The new government comes into play just as Democrats begin the process of drawing up an annual foreign aid bill that delivers billions of taxpayer dollars to Israel in the form of defense aid and hundreds of millions of dollars in development and humanitarian assistance to the Palestinians.
Defense Minister Benny Gantz, who is to continue in that role in the possible new government, met with a range of Biden administration officials in a flash visit to Washington on Thursday on that matter and others.
“The new political situation [in Israel] creates new opportunities to work with the Americans,” Gantz said during a briefing which concluded his visit.
Gantz, who has a long relationship with U.S. Defense Secretary Lloyd Austin, is seen by the Biden administration as emblematic of the low-key balance that the potential new coalition will bring to the American-Israeli relationship.
“We will continue important strategic dialogue on Iran in private discussion. We’re not going to provoke in the media,” Gantz said during his briefing, alluding to his recent public disagreement with Netanyahu after the premier stated he was willing to risk friction with Biden if it means neutralizing Iran’s nuclear capabilities.
Bennett likely will be spending the bulk of his time as premier trying to keep his razor-thin coalition intact, leaving his would-be foreign minister and eventual successor, Yair Lapid, to serve as Israel’s face abroad.
Lapid has been especially cognizant during his political career of building relationships with foreign political leaders across the spectrum and his chief strategist, American Mark Mellman, is a Democratic operative.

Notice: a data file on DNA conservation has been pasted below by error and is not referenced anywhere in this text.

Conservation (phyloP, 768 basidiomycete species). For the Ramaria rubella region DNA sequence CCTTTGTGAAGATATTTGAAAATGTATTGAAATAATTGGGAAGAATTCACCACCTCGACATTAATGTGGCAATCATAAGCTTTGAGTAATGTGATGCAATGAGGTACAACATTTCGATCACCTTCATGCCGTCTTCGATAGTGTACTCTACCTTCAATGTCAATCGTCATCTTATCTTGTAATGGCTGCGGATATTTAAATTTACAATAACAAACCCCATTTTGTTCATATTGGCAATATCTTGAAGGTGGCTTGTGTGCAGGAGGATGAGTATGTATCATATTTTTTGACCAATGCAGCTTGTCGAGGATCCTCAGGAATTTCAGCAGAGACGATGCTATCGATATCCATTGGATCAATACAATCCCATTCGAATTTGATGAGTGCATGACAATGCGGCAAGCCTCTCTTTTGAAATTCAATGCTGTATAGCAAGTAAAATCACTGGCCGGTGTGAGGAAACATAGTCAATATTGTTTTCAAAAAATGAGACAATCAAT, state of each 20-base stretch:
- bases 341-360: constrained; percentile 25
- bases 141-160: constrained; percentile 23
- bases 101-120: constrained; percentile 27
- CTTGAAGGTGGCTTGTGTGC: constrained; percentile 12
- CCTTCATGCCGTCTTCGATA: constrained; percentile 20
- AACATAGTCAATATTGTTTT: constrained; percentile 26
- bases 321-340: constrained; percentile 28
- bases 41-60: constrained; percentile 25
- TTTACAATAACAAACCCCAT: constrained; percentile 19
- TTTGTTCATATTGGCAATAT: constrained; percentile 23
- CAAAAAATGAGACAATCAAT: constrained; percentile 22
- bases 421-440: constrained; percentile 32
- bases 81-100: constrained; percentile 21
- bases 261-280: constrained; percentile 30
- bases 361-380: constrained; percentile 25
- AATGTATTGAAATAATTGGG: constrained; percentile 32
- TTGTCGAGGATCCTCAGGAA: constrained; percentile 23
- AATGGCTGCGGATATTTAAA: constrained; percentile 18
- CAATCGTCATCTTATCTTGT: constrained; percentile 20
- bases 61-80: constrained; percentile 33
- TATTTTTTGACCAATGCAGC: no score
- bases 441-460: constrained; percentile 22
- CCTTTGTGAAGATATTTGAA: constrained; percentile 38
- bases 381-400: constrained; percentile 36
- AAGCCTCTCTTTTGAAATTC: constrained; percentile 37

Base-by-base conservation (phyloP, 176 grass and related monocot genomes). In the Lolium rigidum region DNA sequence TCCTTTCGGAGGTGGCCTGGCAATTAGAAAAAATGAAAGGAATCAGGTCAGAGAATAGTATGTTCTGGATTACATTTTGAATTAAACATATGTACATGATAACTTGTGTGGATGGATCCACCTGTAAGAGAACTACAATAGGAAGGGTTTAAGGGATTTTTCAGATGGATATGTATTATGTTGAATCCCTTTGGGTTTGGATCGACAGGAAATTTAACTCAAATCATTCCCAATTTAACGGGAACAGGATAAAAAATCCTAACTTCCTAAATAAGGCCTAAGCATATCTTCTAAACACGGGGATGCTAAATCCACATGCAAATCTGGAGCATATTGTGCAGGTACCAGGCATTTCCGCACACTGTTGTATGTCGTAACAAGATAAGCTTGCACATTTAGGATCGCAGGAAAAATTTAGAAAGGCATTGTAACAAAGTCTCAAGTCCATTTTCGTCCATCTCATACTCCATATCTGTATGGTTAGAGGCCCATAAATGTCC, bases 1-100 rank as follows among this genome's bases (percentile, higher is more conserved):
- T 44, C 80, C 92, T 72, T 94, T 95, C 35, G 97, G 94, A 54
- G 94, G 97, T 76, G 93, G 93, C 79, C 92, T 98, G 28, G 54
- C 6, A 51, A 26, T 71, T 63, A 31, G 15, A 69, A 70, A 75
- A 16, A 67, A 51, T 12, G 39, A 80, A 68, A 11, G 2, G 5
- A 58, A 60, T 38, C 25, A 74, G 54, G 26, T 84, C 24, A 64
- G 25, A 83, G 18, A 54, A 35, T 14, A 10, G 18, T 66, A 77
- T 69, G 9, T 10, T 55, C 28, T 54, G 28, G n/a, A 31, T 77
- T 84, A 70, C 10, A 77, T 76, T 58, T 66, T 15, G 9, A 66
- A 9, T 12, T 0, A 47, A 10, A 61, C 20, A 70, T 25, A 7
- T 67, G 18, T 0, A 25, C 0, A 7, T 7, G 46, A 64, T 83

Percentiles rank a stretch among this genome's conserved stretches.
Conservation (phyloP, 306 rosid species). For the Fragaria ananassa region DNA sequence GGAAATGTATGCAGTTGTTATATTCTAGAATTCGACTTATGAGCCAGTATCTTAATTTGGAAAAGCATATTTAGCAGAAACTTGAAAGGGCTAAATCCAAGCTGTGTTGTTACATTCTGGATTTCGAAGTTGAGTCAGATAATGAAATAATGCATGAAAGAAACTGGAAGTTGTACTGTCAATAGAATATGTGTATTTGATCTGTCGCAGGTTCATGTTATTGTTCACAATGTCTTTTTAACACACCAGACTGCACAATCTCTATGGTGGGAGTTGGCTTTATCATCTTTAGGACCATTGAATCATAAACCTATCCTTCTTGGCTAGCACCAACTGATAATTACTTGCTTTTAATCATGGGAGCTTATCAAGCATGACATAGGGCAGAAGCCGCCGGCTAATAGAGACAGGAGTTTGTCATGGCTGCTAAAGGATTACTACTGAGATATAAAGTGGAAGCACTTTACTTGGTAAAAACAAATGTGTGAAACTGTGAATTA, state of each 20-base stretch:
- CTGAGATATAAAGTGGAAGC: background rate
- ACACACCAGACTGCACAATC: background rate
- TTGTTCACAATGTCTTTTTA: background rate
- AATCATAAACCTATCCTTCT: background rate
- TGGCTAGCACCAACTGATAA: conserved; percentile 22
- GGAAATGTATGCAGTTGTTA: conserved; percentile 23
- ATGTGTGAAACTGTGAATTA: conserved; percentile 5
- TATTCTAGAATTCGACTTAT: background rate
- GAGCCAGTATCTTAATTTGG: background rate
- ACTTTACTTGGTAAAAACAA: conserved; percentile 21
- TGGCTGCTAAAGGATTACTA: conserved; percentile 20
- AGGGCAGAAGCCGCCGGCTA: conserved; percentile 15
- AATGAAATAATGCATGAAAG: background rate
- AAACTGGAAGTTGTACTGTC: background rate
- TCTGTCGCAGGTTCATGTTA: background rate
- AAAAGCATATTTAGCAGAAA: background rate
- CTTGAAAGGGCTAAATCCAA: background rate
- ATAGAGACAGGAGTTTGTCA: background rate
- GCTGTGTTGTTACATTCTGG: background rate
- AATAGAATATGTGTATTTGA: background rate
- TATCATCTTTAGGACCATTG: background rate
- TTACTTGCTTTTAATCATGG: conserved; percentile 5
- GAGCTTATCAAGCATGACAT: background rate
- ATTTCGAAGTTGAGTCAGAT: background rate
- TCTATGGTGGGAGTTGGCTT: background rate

It is notable that Blinken set time aside to meet with Lapid, as leader of the Israeli opposition, during the secretary of state’s recent whirlwind visit through the region.
“Listen, there are going to be policy differences with this government. But, when you take Netanyahu out of the equation, they are easier to deal with,” says Mellman.
“The new Israeli government, assuming it comes into being, will have a much more bipartisan dynamic to it,” he says.
But, even a government inclusive of a pair of left-wing parties and an Islamic faction is not suddenly going to withdraw from the West Bank or divide Jerusalem, meaning that improved ties between Israel and progressive Democrats with specific policy prescriptions are not necessarily a given.
“The key now is to try to get the US to be more aggressive in enabling dialogue that hasn’t happened for too long now,” Rep. Mark Pocan, D-Wis, a leading advocate of a harder US line against Israel, says in a statement.
“We have been talking to a wall over there in Israel for years now. A new government with a new set of ears might at least be amenable to a fruitful dialogue," he says.
"But, we need to press our own government to make it happen, rather than just be satisfied to be dealing with people who aren’t openly hostile to us. It’s never just been about Netanyahu. It’s about values, about policies, about occupation, about Palestinian independence.”
Progressive Democrats may be able to open a new avenue for conversation. But with an Israeli government that is to include more progressive elements than it has in decades, one that includes an Islamist party for the first time and one that has just a single religious Jewish party, that same wing of the Democratic Party may find it even more frustrating that their push for major American policy changes vis a vis the Israel-Palestinian portfolio is unlikely to move forward.
And they’ll no longer be able to pin the blame on Netanyahu’s recalcitrance.
Reprinted courtesy of The Media Line